Even before he was joined by friends and family to celebrate his birthday, It had been an eventful few weeks for the second best player in the world.
A few weeks ago he wept tears when picking up the Ballon d’Or trophy that marked him out as the best footballer of 2013. A deserved honour.
But, within weeks, the less attractive side to his character returned. Sent off for Real Madrid against Athletic Bilbao, he has been handed a three game ban. Two of the games relate to his dissent at being shown a red card for violent conduct. Had he just walked off down the tunnel shaking his head, he would have been banned for one game. But the gestures he made towards the fourth official led to him receiving the more severe punishment.
Just when Real Madrid had made up ground on Barcelona and city neighbours Atletico Madrid. Just when Real Madrid looked poised to challenge for the La Liga title.
They may still win the title, of course. But without the skills of Ronaldo they may slip up.
Ronaldo is the most improved player I have seen in the past couple of years.
Not the best player overall. Not for me at least. That honour still belongs to Lionel Messi. But Ronaldo was the best player in the world in 2013 and I have enjoyed watching him play.
The petulant side to Ronaldo that was seen too often when at Manchester United has clearly not gone. He is still capable of throwing his toys out of the pram. Or in the direction of a match official. It is his least appealing characteristic.
And it’s nothing new.
Cristiano Ronaldo was expelled from school aged 14. His crime? Hurling a chair at a teacher.
So, you see, his temper is not as a result of the demands placed on him by the game of football. He had a tough upbringing and shared a bedroom with his brother and two sisters on the Island of Madeira. His mother was a cook and his father, who was to die in 2005 from an alcohol related disease, a gardener.
Ronaldo says that as a child he never received a present for Christmas, or on his birthday, and the first time he flew on a plane was when he boarded the aircraft to sign for Manchester United. His career has never looked back since.
In the last couple of seasons at Real Madrid he has concentrated more on the best side to his game. His pace, power and skills on the ball. He took advice from the greatest player to play for Portugal, the recently departed master, Eusebio.
As Ronaldo matured, Eusebio told him to do “what you do best” and to stop “wasting your energy arguing with referees.”
Ronaldo is the player Sir Alex Ferguson was dismayed to lose. Fergie told him: “I’d rather kill you than sell you.”
But to Real Madrid Ronaldo went and where would that club have been without him these past few years? Initially Ronaldo was his old selfish self and he has taken years to realise a football match is not all about him. He took time to become a team player, but has been a much better performer for so doing.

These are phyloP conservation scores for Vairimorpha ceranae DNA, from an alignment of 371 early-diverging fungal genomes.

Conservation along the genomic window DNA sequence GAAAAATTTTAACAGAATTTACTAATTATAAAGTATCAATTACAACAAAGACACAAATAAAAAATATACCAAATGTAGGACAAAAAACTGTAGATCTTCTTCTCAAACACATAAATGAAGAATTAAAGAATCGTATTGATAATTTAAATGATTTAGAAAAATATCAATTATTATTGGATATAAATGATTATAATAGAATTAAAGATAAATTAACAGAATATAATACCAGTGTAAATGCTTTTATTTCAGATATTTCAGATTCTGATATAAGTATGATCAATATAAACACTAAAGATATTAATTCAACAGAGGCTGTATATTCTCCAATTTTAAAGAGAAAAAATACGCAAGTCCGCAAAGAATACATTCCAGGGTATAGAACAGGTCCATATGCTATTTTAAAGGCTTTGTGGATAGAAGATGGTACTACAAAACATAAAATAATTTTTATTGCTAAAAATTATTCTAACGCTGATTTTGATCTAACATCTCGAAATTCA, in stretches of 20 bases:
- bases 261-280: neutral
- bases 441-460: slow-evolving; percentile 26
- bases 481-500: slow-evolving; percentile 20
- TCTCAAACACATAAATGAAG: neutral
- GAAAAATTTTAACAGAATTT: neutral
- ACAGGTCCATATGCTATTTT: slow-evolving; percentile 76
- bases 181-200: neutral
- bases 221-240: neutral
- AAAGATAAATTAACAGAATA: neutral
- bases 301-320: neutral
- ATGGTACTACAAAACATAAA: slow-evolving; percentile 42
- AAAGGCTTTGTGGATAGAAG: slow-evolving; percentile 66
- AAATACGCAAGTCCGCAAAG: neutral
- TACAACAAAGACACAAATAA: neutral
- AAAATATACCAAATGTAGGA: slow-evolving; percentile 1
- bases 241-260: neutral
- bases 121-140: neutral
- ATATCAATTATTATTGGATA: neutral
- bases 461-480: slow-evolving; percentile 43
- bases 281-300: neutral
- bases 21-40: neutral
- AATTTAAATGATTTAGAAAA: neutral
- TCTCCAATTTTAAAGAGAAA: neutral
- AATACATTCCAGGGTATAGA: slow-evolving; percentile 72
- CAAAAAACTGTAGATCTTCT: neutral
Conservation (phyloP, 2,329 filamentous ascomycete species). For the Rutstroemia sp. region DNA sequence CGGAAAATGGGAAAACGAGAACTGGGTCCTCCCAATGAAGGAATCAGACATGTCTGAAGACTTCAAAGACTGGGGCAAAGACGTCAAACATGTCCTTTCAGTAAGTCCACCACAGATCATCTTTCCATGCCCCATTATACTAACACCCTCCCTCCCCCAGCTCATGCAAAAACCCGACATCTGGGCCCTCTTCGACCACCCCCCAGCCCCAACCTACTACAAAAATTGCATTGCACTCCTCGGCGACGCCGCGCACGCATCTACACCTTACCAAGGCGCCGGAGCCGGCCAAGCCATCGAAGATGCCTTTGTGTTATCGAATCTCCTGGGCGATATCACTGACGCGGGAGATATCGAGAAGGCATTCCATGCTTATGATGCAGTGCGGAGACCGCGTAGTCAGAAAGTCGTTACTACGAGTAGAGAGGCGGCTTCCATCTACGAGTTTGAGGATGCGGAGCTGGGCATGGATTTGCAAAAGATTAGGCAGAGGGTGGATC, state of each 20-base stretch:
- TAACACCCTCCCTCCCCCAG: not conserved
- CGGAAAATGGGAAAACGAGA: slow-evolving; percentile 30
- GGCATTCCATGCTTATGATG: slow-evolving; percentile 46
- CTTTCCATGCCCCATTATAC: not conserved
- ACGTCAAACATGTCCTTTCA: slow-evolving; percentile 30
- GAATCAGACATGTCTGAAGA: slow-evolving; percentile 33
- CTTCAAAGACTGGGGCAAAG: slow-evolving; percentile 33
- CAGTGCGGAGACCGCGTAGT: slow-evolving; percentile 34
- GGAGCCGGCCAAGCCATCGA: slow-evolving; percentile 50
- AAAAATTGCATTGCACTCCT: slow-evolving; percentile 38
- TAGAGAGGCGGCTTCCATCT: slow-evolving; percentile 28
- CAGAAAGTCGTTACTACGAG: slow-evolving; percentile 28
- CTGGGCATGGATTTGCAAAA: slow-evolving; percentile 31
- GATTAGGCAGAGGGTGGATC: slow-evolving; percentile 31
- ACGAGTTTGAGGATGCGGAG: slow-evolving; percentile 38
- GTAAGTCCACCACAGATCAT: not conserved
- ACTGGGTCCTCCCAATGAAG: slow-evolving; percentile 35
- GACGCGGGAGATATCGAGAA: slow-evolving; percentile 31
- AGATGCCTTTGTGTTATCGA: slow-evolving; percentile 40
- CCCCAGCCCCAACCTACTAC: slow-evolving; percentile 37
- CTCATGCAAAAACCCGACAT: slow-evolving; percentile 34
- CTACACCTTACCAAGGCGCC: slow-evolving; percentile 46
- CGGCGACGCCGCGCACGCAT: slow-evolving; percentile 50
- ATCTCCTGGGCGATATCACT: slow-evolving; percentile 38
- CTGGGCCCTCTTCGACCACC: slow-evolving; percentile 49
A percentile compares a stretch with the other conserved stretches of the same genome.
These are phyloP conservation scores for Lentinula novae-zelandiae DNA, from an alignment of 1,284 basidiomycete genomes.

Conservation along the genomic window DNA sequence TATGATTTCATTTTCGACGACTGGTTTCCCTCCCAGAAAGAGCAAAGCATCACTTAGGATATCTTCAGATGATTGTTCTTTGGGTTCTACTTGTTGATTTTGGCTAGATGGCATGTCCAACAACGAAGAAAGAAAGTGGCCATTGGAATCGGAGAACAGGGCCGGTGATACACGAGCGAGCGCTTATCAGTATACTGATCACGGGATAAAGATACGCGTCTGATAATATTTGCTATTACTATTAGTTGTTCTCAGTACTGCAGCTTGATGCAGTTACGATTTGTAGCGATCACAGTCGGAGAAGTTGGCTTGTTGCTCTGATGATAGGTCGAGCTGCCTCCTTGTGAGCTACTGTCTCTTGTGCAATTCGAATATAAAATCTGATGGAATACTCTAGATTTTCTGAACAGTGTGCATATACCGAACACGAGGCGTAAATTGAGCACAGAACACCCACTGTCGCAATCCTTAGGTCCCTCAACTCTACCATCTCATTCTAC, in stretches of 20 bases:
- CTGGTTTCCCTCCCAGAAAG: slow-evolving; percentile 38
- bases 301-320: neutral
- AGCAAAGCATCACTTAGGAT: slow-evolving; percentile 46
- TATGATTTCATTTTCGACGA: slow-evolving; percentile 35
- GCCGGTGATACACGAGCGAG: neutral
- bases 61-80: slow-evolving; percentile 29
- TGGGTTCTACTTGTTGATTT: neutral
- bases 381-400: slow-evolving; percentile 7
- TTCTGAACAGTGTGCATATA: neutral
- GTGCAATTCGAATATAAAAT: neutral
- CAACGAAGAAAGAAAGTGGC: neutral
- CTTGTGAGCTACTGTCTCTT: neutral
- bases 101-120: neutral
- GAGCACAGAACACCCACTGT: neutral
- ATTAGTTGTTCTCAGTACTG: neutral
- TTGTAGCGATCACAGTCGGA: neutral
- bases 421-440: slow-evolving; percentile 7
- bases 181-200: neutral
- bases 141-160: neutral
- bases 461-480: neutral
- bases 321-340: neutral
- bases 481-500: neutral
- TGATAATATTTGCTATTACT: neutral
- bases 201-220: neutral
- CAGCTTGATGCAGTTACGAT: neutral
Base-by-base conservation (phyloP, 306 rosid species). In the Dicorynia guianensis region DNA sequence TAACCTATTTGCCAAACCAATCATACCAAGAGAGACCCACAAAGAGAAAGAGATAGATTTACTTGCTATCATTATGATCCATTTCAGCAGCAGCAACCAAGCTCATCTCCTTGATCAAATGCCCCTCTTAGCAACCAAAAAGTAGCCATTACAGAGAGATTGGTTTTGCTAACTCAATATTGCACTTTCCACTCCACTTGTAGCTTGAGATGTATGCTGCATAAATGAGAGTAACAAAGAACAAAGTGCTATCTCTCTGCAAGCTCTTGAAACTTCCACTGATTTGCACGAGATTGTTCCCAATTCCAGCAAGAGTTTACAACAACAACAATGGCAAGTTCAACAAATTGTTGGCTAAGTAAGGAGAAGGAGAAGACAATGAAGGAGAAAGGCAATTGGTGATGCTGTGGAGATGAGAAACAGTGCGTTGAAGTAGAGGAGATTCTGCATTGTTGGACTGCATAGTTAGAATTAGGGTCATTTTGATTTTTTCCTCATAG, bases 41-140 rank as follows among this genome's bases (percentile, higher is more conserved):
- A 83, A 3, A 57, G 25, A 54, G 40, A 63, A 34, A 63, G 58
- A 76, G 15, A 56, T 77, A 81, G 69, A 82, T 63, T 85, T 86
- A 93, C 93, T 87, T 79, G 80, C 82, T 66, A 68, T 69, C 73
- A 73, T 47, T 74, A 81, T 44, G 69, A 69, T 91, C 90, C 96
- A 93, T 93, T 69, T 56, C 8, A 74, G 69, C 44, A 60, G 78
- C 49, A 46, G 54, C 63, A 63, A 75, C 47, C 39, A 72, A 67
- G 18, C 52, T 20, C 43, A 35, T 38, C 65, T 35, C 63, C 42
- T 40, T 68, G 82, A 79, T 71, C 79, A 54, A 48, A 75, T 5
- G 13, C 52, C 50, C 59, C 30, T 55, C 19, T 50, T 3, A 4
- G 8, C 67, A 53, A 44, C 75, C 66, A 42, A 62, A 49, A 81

He was furious with Real Madrid when they sold Mesut Özil to Arsenal. Özil had assisted more goals in Europe than any other player and Ronaldo relished how often the Greman midfielder had created goals for him.
Any striker would miss the influence of Özil and Ronaldo has grown weary of seeing providers and goalscorers leave Real Madrid. Before Özil it was Ruud Van Nistlerooy. In that instance Ronaldo was the creator. He laid on a plate numerous goalscoring opportunities for the Dutchman.
Many thought that working for his fellow countryman Jose Mourinho would benefit Ronaldo. But it didn’t turn out that way. Mourinho put his arm around the young shoulders of Ronaldo often and, at one stage, it looked as though their working relationship was a good one for both men. But it ended badly. The two men did not part company as the best of friends.
Ancelotti is full of admiration for Ronaldo: “He is the best I’ve seen. Of course I have seen him play many times before coming here, but when you’re up close every day his technical skills are unbelievable.”
One of the oddities with the modern day footballer I will never understand is why so many of them look up at the big screen to admire themselves. Perhaps they have had a shot, or been fouled. The first thing they do, while the game is going on, is to take a look at themselves on the screen in the stadium. Why do players do that?
No player does it more often than Cristiano Ronaldo.
He was once asked why he is on the receiving end of so many jeers from the crowd. He quickly retorted: “Because I’m rich, handsome and a great player.”
He forgot to add the word modest!
Though his personal life has been the subject of some scandal, he clearly does more than his fair share of charity work and his involvement has directly led to at least one child’s life being saved thanks to his heartfelt appeal for a bone marrow donor.
Credit to the man. Not every player goes as far out of their way to help those in need.
And he helped the Portuguese team qualify for the World Cup in Brazil this summer. Let’s be honest, Cristiano Ronaldo single handedly got Portugal to Brazil.
In the space of 38 minutes against Sweden he scored a hat trick that ensured it was he, the man who uses more hair products than I have hair, who would be displaying his sublime skills in Brazil.
Above is the birthday present Zlatan gift wrapped and sent to his friend Cristiano.
Ronaldo tweeted Zlatan to say “I’m sure it would look better on me than you.”
As he enters his 30th year, I feel sure Ronaldo will wear it well.
And, for all his sometimes childish behaviour annoys the hell out of me; we should relish watching a gifted football at the peak of his powers.
Here are some magic moments from 2013